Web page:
We sometimes label patients who unintentionally mislead us as “poor historians,” but I think that mindset is misguided.
Understanding the Mindset of a Poor Historian
There are multiple factors at play here. Patients did not go to school for years to learn about their medical problems. Patients have not been trained on how to talk to doctors. Patients can easily be confused by what we think are clear questions. It’s easy for me to forget how understandable it is for a patient to be nervous in front of doctors, particularly if they are scared because they are sick in a hospital and they don’t know what’s going on.
We’re used to big busy emergency departments full of medical equipment and beeping monitors and all sorts of other noises and smells, but for most people, our natural environment is foreign to them. We’ve been in this world for so long, surrounded by medical professionals speaking medical language around medical care that we forget that we are highly trained, highly paid and yes, still highly esteemed by society. I sometimes forget that our presence alone can be intimidating.
It’s not hard to imagine a scenario where a patient would incorrectly answer whether they had had surgery before when they’re sick and scared and the doctor who might help them is peppering them with seemingly unrelated questions that they haven’t thought about in years.
I remember being embarrassed as a medical student when the story I presented at rounds is completely different from the story the attending received later. Certainly much of it had to do with me being young and inexperienced. On the other hand, perhaps some patients answer questions differently when being woken from sleep at 5 a.m. by a prerounding medical student. I also suspect patients may consider what questions the trainees asked before the attending comes in.
As a resident, I had a patient who came in with vomiting, and when I covered pertinent positives and negatives, they had a headache without concerning features and I told the attending I didn’t think we needed to worry about it. Later, when the attending talked to the patient, they were much more concerned about a subarachnoid hemorrhage.
Of course I could have done a bad job at asking the right questions in the right way. Or, the patient was here for vomiting and had not thought much about their headache, and quickly answered my questions as I rattled them off, and then had time to reflect on it when waiting for the attending. “Hmm I guess I do have a pretty bad headache. And maybe it was the worst right when it started. He sounded like that would be bad…” and when the attending walks in the room, they hear “Doc, I’ve got the worst headache of my life!”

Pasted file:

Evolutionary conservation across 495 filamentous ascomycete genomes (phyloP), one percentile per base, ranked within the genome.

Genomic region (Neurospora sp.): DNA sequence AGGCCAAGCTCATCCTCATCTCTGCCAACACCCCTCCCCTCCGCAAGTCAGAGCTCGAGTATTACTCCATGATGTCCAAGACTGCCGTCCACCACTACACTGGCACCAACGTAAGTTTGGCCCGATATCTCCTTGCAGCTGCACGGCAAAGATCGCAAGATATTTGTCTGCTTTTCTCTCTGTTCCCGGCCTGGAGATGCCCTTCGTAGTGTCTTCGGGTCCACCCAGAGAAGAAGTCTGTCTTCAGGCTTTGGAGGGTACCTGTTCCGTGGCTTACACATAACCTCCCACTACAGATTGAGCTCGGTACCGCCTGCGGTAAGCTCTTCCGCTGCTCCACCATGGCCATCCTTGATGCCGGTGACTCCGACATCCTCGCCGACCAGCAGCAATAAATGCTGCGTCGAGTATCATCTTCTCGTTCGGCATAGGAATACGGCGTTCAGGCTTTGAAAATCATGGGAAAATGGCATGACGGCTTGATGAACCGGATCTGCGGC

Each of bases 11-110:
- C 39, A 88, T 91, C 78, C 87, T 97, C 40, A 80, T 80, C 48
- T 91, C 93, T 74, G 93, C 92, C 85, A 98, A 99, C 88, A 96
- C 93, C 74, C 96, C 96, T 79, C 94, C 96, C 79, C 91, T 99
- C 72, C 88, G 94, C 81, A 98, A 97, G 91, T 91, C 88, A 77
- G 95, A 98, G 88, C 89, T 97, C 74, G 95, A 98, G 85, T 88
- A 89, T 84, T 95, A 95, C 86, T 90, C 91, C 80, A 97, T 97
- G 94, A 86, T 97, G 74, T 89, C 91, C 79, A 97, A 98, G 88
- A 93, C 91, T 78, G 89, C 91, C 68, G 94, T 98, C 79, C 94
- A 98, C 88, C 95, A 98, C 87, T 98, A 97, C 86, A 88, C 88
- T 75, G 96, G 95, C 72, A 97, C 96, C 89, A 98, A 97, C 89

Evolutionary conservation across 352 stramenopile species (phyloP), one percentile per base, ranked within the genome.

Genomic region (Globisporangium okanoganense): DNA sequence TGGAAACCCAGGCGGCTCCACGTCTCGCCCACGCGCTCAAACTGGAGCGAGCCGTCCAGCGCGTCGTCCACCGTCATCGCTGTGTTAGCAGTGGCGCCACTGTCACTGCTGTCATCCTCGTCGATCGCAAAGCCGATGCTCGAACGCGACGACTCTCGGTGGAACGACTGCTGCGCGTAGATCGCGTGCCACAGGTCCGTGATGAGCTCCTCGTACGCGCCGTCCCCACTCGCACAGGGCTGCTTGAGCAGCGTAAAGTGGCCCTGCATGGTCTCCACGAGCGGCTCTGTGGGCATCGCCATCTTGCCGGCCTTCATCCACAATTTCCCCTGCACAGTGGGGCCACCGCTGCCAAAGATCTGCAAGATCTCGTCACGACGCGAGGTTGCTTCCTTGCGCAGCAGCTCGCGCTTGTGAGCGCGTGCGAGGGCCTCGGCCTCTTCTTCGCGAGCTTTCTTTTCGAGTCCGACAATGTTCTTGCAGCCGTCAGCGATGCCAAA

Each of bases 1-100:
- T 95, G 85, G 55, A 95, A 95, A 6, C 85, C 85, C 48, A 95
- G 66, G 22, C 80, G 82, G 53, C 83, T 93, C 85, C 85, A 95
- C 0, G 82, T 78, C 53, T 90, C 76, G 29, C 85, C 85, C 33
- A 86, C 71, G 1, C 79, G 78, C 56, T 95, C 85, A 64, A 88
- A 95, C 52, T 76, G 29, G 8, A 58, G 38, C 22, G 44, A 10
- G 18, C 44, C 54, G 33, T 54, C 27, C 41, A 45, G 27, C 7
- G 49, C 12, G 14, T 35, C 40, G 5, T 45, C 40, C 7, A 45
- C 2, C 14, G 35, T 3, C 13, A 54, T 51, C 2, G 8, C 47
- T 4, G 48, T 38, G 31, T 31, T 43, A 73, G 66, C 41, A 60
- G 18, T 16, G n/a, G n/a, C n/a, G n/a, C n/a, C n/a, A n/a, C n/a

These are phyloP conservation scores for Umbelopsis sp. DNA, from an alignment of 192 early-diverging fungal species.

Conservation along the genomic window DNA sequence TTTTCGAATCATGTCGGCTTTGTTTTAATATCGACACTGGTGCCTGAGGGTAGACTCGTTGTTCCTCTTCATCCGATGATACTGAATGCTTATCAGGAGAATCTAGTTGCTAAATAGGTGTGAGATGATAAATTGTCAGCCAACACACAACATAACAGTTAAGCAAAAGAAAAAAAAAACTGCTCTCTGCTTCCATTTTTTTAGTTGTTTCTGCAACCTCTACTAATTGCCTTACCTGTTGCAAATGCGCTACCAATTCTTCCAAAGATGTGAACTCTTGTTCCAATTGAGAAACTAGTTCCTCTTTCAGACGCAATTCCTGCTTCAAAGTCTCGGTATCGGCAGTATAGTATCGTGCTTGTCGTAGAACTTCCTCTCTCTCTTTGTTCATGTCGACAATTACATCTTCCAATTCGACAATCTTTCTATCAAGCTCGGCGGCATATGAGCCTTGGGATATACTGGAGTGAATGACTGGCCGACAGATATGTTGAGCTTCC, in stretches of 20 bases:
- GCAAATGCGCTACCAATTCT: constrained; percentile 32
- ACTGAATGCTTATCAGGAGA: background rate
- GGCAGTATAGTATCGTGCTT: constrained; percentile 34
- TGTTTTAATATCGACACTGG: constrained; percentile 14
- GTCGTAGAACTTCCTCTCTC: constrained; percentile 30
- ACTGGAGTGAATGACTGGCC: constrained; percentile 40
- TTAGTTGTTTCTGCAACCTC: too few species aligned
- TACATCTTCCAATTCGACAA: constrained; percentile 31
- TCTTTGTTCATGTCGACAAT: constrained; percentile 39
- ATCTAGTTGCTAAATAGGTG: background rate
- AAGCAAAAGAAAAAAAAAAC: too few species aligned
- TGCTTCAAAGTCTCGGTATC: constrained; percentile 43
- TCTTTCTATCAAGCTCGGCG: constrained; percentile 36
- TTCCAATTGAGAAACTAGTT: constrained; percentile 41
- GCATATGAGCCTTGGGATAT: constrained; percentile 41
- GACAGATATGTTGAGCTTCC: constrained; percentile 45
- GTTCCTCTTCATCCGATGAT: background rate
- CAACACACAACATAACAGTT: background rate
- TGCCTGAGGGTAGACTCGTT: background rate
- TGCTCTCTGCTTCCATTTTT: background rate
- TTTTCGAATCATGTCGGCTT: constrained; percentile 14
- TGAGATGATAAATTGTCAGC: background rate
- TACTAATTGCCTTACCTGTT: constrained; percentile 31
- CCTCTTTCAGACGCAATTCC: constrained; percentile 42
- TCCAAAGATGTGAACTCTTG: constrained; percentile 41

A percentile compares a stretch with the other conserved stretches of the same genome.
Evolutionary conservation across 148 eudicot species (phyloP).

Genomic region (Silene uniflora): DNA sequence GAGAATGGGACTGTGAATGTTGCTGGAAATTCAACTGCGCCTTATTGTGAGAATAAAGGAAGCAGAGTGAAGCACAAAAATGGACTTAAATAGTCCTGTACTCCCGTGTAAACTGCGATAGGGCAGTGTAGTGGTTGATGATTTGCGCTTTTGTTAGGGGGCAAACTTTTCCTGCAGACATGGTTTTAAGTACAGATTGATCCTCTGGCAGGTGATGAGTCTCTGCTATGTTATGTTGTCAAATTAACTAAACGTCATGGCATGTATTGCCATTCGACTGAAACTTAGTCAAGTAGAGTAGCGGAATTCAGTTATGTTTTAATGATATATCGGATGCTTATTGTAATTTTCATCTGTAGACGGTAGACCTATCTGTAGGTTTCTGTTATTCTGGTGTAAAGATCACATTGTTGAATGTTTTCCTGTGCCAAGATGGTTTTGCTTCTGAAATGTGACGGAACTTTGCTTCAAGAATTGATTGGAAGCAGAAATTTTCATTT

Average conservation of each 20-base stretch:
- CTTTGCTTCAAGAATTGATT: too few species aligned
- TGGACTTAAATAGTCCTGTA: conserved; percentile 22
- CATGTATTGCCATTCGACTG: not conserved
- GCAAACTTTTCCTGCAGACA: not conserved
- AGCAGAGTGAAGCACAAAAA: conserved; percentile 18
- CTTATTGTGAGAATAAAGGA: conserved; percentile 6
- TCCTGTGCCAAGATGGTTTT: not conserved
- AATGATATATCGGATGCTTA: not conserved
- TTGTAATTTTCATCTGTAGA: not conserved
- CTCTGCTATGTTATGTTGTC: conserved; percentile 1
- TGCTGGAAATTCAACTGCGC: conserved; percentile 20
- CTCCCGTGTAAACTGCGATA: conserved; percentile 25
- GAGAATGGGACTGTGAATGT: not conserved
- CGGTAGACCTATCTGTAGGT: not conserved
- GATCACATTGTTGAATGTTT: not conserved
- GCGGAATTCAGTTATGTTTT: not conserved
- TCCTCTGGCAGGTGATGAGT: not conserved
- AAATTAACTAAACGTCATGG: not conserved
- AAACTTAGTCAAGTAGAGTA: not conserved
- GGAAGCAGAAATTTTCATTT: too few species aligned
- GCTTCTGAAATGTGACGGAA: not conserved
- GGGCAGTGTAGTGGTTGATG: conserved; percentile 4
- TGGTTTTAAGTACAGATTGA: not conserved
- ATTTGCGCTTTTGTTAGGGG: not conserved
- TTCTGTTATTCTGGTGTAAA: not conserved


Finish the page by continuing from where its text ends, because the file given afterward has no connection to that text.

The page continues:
Similarly, there are a number of reasons why patients may be (consciously or otherwise) trying to “justify” why they came to the emergency department, sometimes to me, sometimes to themselves. I have met countless patients who are worried that they shouldn’t have come to see us. Of course this headache is different than their usual one — otherwise, why would they be here? I don’t ask patients directly if this is their usual headache. I ask them all about this headache first, and after listening to their story, I try to backdoor the question. I describe their headache back to them and essentially presume it is similar to their usual. “Your headaches seem pretty miserable. It must be rough vomiting this much every time you get a migraine.” I don’t know if this gets me closer to the absolute truth, but I think it gives patients permission to respond honestly.
When I am talking to a patient, I try to keep in mind that only one of us is trained for this conversation. Only one of us is being paid to be here and, at the end of my shift, I get to go home no matter what happens to the patient. Ultimately, it all comes back to the House of God’s Law #4: The patient is the one with the disease. It’s my job to get the history from them.
Special thanks to Stat Editor Megha Satyanarayana who initially solicited thoughts on Jennifer Adaeze Okwerekwu’s article Twitter .